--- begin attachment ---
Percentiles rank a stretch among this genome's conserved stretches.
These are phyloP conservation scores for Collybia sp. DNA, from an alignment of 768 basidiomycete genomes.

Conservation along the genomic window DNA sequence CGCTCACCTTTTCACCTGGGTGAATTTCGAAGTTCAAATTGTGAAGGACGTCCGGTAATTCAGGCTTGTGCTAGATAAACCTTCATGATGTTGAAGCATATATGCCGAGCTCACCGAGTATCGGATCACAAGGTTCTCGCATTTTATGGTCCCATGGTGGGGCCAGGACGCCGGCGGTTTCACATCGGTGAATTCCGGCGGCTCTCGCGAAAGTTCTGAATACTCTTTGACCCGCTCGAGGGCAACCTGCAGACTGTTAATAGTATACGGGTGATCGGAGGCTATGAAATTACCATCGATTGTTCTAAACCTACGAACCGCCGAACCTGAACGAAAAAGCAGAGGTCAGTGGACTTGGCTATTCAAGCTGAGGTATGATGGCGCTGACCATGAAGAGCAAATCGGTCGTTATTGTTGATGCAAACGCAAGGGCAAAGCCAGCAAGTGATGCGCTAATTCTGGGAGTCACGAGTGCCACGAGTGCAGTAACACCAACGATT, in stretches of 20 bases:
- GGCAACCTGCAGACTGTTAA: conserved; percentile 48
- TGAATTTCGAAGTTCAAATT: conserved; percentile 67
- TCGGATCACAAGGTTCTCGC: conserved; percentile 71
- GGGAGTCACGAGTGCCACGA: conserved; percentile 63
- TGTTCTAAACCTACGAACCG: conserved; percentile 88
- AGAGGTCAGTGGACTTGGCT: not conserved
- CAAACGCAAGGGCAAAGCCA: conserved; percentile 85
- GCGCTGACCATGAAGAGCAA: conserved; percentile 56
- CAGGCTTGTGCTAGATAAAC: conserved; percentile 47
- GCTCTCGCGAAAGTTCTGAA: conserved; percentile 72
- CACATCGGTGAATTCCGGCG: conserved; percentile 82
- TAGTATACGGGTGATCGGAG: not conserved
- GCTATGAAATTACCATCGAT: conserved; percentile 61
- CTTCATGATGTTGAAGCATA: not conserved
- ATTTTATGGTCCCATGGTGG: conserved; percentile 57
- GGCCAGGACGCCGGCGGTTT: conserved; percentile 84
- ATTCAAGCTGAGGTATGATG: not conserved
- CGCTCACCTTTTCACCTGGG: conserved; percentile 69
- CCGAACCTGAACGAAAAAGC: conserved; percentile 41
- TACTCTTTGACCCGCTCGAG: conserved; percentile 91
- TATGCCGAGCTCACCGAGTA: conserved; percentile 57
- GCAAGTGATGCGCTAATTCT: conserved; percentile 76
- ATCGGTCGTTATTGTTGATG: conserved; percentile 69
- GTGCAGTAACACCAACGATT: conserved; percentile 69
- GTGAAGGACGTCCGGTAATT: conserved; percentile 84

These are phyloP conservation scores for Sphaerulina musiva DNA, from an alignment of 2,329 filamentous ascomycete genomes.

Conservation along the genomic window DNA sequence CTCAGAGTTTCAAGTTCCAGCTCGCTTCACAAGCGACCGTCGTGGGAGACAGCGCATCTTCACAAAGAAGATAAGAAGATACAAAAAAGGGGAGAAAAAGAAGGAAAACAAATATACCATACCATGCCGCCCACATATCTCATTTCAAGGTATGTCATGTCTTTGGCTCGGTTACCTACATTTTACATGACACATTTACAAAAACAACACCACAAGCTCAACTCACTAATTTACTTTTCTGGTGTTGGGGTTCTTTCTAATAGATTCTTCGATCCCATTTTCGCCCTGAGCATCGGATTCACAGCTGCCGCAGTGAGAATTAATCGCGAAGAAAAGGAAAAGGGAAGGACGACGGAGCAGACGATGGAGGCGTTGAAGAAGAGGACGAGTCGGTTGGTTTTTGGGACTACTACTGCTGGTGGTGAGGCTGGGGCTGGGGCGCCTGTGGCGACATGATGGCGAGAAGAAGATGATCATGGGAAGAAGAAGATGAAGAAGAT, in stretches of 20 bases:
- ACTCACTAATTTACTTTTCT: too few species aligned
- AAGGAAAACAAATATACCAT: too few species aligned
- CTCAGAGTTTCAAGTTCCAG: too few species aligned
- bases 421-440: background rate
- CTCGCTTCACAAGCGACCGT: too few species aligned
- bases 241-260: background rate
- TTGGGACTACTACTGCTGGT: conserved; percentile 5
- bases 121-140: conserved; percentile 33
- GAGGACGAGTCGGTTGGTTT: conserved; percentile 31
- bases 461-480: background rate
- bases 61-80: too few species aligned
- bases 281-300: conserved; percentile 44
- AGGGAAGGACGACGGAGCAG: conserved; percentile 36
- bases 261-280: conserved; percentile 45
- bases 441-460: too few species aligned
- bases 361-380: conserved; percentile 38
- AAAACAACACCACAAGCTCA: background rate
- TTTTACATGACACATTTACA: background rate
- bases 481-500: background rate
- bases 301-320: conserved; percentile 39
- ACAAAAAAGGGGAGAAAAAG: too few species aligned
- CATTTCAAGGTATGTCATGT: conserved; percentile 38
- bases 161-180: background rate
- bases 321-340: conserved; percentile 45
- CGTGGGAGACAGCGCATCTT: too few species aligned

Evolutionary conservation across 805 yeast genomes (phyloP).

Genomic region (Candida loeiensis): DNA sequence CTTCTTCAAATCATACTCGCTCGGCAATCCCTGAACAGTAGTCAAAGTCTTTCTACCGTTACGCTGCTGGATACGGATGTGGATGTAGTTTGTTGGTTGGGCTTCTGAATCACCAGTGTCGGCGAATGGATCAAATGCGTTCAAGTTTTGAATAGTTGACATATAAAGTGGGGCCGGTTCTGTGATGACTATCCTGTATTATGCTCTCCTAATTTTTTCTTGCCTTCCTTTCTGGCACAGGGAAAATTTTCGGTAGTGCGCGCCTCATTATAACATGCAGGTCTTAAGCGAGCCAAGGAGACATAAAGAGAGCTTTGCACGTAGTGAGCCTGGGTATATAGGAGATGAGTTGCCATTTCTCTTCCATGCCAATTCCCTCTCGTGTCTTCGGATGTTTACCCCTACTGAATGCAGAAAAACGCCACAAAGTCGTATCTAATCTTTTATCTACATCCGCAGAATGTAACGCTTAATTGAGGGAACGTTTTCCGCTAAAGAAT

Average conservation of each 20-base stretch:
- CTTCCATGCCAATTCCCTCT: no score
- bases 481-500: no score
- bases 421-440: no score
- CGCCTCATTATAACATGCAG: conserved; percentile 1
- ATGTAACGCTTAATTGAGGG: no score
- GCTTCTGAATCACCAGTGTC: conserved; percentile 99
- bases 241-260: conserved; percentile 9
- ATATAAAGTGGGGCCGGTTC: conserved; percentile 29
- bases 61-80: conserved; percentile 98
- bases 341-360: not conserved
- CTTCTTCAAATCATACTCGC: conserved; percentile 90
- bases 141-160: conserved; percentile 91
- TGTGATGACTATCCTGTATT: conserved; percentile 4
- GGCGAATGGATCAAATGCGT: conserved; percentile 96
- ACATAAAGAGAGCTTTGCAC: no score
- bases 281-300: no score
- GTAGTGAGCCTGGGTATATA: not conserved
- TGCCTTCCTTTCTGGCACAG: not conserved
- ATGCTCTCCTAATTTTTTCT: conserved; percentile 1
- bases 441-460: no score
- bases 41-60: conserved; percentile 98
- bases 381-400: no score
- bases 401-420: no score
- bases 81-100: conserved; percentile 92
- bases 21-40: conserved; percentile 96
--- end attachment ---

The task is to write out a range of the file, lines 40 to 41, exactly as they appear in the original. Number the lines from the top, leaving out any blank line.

- bases 461-480: background rate
- bases 61-80: too few species aligned